When you register at the forum, we need your e-mail address so we can send you your 'key to the kingdom', and we won't allow it to be used for anything but business between we and thee. If you want to keep your address private, we respect that, but if you don't use a valid address when registering, we can't confirm your registration. Once signed on, there are two ways other members can contact you: through the mail address that you put in your profile or in your posts, or through the forum's "Private Messageing" function. If you don't want your address directly visible to other's, you can chose in your profile to not enter it, or to use stovebolt.com as an intermediary, where folks use a form on the site to write a mail to you, and we forward that mail to you. The mail you receive that way will mention the stovebolt forum, but be from the sender so you have their address for a reply. Our servers are quite secure, and no "general surfer" can see your profile, only members who are logged in, so although nothing in life is fool-proof, you can rest easy about your mail address here.
E-mail is a method of composing, sending, and receiving messages over the internet. In fact it's really how and why the internet started. Now e-mail is being threatened by three phenomena: spamming, phishing and e-mail worms. The first two require your vigilence to avoid - possibly with some help from filters in your mail program, or on your providers mail server.
Usually the spam, or marketing mails, are easily recognized by the subject, or the To and From fields, but now there are spam mails that appear very nearly normal, and include their message in an image or a message that seems like a "friend" sending a "link of interest". Junk Mail filters can catch much of the spam so you never have to see it, but the spammers are always devising new tricks to get past filters. DO NOT respond to these mails, as it will simply get your name on more lists, because it tells them they've found a valid address where someone reads their junk!!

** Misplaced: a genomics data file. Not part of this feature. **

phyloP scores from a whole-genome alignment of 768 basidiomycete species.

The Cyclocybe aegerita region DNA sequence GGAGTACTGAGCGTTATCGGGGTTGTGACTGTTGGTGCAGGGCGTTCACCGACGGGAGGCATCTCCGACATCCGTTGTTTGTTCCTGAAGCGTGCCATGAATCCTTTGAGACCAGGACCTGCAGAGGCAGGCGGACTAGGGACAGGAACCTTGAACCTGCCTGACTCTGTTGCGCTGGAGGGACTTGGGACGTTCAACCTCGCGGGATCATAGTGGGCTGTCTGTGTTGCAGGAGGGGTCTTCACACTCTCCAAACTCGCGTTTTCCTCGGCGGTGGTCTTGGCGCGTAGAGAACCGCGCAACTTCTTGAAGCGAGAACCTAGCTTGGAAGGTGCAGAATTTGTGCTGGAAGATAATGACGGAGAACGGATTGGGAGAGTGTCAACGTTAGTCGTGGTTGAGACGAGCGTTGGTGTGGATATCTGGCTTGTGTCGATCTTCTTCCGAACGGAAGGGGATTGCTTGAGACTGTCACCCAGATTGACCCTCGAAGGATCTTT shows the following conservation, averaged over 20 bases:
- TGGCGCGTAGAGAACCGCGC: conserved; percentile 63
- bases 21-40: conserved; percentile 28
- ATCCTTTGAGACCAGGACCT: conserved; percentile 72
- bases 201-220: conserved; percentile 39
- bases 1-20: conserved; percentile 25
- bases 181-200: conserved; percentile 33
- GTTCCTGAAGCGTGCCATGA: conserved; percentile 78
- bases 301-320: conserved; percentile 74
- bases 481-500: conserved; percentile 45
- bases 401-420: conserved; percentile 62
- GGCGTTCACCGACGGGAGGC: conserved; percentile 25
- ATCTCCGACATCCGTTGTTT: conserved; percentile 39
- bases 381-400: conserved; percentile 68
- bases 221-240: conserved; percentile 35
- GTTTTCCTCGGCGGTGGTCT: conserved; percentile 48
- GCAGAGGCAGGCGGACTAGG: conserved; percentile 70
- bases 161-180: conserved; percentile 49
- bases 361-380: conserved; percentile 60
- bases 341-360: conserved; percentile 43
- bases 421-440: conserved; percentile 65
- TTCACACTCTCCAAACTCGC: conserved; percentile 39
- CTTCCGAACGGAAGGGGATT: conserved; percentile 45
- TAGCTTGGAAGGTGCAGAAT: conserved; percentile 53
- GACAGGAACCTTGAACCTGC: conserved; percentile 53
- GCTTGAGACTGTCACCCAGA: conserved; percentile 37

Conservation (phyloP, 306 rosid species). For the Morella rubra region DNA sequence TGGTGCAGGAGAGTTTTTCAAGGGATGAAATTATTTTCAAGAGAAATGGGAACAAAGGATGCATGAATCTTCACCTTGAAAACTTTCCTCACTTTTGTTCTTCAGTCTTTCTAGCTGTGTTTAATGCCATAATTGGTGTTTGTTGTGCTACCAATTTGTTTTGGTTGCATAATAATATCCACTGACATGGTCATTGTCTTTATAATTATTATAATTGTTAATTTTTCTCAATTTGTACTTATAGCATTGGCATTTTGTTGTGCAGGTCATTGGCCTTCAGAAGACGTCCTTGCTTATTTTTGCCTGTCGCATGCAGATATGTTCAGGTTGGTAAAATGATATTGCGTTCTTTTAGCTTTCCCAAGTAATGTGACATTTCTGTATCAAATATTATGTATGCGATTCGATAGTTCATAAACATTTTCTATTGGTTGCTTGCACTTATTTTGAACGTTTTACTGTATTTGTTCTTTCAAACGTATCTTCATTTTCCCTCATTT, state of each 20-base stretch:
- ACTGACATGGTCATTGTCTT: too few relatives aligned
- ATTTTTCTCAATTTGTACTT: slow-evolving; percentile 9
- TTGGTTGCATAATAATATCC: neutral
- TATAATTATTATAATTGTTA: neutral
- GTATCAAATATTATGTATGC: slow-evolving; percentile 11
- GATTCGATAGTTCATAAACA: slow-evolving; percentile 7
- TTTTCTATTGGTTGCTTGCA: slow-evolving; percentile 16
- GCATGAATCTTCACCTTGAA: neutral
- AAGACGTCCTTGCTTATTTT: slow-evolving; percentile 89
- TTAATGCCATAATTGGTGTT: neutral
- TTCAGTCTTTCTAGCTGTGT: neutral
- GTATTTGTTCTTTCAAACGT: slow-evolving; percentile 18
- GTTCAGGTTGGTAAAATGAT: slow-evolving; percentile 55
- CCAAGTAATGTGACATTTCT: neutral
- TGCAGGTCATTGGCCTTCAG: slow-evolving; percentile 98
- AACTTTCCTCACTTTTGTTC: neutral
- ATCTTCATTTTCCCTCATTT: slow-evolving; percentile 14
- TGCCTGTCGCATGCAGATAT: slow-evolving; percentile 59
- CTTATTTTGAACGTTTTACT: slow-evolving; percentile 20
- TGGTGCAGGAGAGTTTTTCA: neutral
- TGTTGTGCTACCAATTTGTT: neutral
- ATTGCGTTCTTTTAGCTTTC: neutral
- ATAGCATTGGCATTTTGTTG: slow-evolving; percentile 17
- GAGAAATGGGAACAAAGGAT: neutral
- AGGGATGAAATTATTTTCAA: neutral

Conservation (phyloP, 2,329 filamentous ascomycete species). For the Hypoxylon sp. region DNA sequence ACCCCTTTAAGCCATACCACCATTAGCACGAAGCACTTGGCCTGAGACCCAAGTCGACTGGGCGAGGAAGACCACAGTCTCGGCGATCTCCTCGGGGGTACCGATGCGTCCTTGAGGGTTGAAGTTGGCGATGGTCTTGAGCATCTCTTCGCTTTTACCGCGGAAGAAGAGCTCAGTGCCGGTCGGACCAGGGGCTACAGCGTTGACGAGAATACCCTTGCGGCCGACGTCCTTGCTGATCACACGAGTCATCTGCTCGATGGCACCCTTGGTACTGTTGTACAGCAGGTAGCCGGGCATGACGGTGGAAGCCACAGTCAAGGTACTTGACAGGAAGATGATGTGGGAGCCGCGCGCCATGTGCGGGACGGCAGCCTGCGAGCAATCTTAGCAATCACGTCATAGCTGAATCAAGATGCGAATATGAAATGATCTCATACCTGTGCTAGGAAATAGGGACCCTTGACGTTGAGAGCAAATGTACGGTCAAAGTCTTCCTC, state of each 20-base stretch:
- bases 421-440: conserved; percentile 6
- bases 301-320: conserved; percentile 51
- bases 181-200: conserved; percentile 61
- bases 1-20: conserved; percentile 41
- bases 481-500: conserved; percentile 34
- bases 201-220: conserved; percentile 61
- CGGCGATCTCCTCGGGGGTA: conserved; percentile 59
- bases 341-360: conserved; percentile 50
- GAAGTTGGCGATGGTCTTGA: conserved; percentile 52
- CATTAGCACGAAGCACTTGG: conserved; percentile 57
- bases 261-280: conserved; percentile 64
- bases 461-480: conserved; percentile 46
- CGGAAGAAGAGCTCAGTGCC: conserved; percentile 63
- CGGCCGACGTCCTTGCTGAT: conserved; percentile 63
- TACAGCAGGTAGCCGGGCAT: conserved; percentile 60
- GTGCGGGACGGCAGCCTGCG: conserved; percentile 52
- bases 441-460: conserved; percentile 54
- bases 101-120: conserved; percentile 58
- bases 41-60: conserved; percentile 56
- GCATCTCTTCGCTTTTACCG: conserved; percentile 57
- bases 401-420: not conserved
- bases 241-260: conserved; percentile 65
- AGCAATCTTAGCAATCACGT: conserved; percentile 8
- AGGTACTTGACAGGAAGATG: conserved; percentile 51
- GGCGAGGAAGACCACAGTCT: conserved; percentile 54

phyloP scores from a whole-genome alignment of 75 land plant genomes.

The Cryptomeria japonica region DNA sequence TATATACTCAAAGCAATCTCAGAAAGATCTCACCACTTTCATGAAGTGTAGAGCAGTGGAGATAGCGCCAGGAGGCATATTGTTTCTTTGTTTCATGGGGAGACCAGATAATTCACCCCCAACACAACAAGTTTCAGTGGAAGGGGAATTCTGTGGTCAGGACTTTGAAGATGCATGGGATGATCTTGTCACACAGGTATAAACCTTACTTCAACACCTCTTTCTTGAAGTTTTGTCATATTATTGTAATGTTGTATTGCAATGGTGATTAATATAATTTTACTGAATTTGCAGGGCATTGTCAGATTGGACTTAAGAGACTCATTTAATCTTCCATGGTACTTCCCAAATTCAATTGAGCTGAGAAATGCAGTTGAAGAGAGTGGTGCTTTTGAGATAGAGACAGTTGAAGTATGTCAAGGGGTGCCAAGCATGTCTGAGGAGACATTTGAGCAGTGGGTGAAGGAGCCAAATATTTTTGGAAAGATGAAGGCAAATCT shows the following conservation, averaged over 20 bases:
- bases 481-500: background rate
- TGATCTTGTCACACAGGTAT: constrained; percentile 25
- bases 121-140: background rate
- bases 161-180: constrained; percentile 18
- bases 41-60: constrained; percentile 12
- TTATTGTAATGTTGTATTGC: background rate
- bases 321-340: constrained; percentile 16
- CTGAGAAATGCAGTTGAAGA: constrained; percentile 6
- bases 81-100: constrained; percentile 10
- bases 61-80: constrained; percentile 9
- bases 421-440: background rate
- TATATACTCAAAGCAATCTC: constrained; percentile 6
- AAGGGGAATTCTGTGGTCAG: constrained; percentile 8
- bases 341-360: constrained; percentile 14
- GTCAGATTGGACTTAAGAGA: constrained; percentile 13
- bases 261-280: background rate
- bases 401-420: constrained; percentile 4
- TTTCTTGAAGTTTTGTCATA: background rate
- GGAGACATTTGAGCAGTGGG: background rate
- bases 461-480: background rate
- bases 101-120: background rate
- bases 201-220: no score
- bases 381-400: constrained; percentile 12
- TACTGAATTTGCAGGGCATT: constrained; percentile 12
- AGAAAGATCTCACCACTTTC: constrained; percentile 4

If you get a mail from E-bay or Paypal or a bank, that you aren't expecting, even if you do have an account with them, it will be a phishing scam - they DO NOT send unsolicited mail to request information from you. DO NOT reply to it or click any links in it. The best response is to click the command "View all Headers" and then forward the mail to "spoof@ the-site-it's-from" so they can deal with it. E-bay and Paypal both have the 'spoof' address. If it's a real mail from them they'll get back to you, but more likely you'll receive a confirmation of it's nature and a thanks for informing them.
Note that the "To" and "From" fields displayed are not necessarily related to an address to which the e-mail is delivered to or from. The actual adresses are in the full header content, which can be viewed in most mail programs by the command "View all Headers". It's very easy to fake the "From" field and let an e-mail seem to be from any innocent mail address, but there will be some record of the true originating address in the full header field, which must be displayed before you forward the mail so the "relevent authority" can see it. Note here the "buona.com" doesn't match the real originating site in the "received from" fields, yahoo.com, which is an "anonymous mail" site.
The worms, or virus mails, can usually be detected with AntiVirus applications, but even with virus protection, some may get in, and the very best protection is to NOT open any mail or especially any attachments, unless you're sure it's from someone you know and you are expecting the attachment. Another good security measure is to set the options or preferences in your mail program so it does not display HTML or images from the internet, as the codeing in HTML can contain bugs. Your mail server may have good virus protection that can detect hidden file types that may contain virus code and disable it - check your providers mail account information.
One giant step you can take toward mail security is to use an E-mail program other than the default Windows Outlook Express. There are a number of good programs available, including free ones. Mozilla Thunderbird (used by the editor and many here at the 'bolt) has excellent anti-spam and anti-phishing filters, is easy to set up to avoid virus problems, and best of all, it's free, like it's companion Mozilla Firefox browser, which is a good alternative to Internet Explorer.